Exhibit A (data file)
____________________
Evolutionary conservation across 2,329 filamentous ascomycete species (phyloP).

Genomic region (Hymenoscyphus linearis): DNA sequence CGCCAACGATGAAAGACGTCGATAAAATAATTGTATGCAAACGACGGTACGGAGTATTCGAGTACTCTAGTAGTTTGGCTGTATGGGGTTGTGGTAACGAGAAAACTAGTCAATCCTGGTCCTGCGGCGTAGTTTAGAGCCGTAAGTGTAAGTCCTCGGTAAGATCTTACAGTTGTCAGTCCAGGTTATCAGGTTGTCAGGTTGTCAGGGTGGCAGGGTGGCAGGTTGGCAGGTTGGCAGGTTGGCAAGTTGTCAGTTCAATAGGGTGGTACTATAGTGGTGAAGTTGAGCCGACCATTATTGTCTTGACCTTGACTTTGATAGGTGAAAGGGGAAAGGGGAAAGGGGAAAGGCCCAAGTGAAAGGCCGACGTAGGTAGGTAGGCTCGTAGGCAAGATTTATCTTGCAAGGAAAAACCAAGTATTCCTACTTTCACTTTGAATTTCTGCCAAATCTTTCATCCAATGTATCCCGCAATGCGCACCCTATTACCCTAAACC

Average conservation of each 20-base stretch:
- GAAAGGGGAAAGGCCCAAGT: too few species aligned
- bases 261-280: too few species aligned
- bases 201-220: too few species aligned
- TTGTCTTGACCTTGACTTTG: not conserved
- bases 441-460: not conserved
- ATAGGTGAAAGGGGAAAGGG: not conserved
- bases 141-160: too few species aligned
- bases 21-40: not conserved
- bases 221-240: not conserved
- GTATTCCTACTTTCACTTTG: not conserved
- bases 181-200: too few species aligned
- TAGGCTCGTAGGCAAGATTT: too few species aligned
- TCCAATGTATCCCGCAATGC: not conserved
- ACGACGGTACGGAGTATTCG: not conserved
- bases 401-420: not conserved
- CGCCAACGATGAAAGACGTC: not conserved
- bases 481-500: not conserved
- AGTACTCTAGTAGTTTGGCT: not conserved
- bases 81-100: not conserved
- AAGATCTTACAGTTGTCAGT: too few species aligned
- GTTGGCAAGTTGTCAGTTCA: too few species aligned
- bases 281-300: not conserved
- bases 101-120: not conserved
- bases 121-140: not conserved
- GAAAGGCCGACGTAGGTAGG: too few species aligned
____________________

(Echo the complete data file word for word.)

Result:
Evolutionary conservation across 2,329 filamentous ascomycete species (phyloP).

Genomic region (Hymenoscyphus linearis): DNA sequence CGCCAACGATGAAAGACGTCGATAAAATAATTGTATGCAAACGACGGTACGGAGTATTCGAGTACTCTAGTAGTTTGGCTGTATGGGGTTGTGGTAACGAGAAAACTAGTCAATCCTGGTCCTGCGGCGTAGTTTAGAGCCGTAAGTGTAAGTCCTCGGTAAGATCTTACAGTTGTCAGTCCAGGTTATCAGGTTGTCAGGTTGTCAGGGTGGCAGGGTGGCAGGTTGGCAGGTTGGCAGGTTGGCAAGTTGTCAGTTCAATAGGGTGGTACTATAGTGGTGAAGTTGAGCCGACCATTATTGTCTTGACCTTGACTTTGATAGGTGAAAGGGGAAAGGGGAAAGGGGAAAGGCCCAAGTGAAAGGCCGACGTAGGTAGGTAGGCTCGTAGGCAAGATTTATCTTGCAAGGAAAAACCAAGTATTCCTACTTTCACTTTGAATTTCTGCCAAATCTTTCATCCAATGTATCCCGCAATGCGCACCCTATTACCCTAAACC

Average conservation of each 20-base stretch:
- GAAAGGGGAAAGGCCCAAGT: too few species aligned
- bases 261-280: too few species aligned
- bases 201-220: too few species aligned
- TTGTCTTGACCTTGACTTTG: not conserved
- bases 441-460: not conserved
- ATAGGTGAAAGGGGAAAGGG: not conserved
- bases 141-160: too few species aligned
- bases 21-40: not conserved
- bases 221-240: not conserved
- GTATTCCTACTTTCACTTTG: not conserved
- bases 181-200: too few species aligned
- TAGGCTCGTAGGCAAGATTT: too few species aligned
- TCCAATGTATCCCGCAATGC: not conserved
- ACGACGGTACGGAGTATTCG: not conserved
- bases 401-420: not conserved
- CGCCAACGATGAAAGACGTC: not conserved
- bases 481-500: not conserved
- AGTACTCTAGTAGTTTGGCT: not conserved
- bases 81-100: not conserved
- AAGATCTTACAGTTGTCAGT: too few species aligned
- GTTGGCAAGTTGTCAGTTCA: too few species aligned
- bases 281-300: not conserved
- bases 101-120: not conserved
- bases 121-140: not conserved
- GAAAGGCCGACGTAGGTAGG: too few species aligned